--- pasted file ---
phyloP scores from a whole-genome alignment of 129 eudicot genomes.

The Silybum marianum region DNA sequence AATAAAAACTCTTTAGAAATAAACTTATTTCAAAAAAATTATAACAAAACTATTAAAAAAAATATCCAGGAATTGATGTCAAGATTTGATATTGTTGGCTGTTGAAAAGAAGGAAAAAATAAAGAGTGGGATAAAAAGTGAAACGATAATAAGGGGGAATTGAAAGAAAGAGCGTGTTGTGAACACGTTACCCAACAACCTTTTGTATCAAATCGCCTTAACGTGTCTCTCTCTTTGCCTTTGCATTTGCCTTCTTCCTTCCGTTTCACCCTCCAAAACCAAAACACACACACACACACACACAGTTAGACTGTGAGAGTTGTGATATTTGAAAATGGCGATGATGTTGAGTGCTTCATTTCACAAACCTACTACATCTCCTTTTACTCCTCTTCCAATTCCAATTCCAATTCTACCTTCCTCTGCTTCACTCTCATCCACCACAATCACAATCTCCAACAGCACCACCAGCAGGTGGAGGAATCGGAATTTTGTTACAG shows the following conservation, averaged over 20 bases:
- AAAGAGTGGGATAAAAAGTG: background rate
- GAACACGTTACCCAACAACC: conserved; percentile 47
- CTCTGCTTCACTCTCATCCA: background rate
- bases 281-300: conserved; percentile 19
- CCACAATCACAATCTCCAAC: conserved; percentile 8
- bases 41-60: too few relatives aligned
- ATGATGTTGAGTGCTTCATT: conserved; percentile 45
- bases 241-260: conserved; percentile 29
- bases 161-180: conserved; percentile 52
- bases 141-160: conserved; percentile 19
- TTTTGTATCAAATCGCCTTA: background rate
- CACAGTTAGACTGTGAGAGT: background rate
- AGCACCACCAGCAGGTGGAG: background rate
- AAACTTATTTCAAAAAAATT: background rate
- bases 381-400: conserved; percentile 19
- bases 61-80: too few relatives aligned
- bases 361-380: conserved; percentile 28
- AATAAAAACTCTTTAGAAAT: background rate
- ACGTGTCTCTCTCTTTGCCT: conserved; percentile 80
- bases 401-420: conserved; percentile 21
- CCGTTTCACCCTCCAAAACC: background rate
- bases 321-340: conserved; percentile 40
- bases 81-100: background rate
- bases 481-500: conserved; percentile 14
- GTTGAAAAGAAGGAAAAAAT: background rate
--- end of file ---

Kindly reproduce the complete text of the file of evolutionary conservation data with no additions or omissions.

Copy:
phyloP scores from a whole-genome alignment of 129 eudicot genomes.

The Silybum marianum region DNA sequence AATAAAAACTCTTTAGAAATAAACTTATTTCAAAAAAATTATAACAAAACTATTAAAAAAAATATCCAGGAATTGATGTCAAGATTTGATATTGTTGGCTGTTGAAAAGAAGGAAAAAATAAAGAGTGGGATAAAAAGTGAAACGATAATAAGGGGGAATTGAAAGAAAGAGCGTGTTGTGAACACGTTACCCAACAACCTTTTGTATCAAATCGCCTTAACGTGTCTCTCTCTTTGCCTTTGCATTTGCCTTCTTCCTTCCGTTTCACCCTCCAAAACCAAAACACACACACACACACACACAGTTAGACTGTGAGAGTTGTGATATTTGAAAATGGCGATGATGTTGAGTGCTTCATTTCACAAACCTACTACATCTCCTTTTACTCCTCTTCCAATTCCAATTCCAATTCTACCTTCCTCTGCTTCACTCTCATCCACCACAATCACAATCTCCAACAGCACCACCAGCAGGTGGAGGAATCGGAATTTTGTTACAG shows the following conservation, averaged over 20 bases:
- AAAGAGTGGGATAAAAAGTG: background rate
- GAACACGTTACCCAACAACC: conserved; percentile 47
- CTCTGCTTCACTCTCATCCA: background rate
- bases 281-300: conserved; percentile 19
- CCACAATCACAATCTCCAAC: conserved; percentile 8
- bases 41-60: too few relatives aligned
- ATGATGTTGAGTGCTTCATT: conserved; percentile 45
- bases 241-260: conserved; percentile 29
- bases 161-180: conserved; percentile 52
- bases 141-160: conserved; percentile 19
- TTTTGTATCAAATCGCCTTA: background rate
- CACAGTTAGACTGTGAGAGT: background rate
- AGCACCACCAGCAGGTGGAG: background rate
- AAACTTATTTCAAAAAAATT: background rate
- bases 381-400: conserved; percentile 19
- bases 61-80: too few relatives aligned
- bases 361-380: conserved; percentile 28
- AATAAAAACTCTTTAGAAAT: background rate
- ACGTGTCTCTCTCTTTGCCT: conserved; percentile 80
- bases 401-420: conserved; percentile 21
- CCGTTTCACCCTCCAAAACC: background rate
- bases 321-340: conserved; percentile 40
- bases 81-100: background rate
- bases 481-500: conserved; percentile 14
- GTTGAAAAGAAGGAAAAAAT: background rate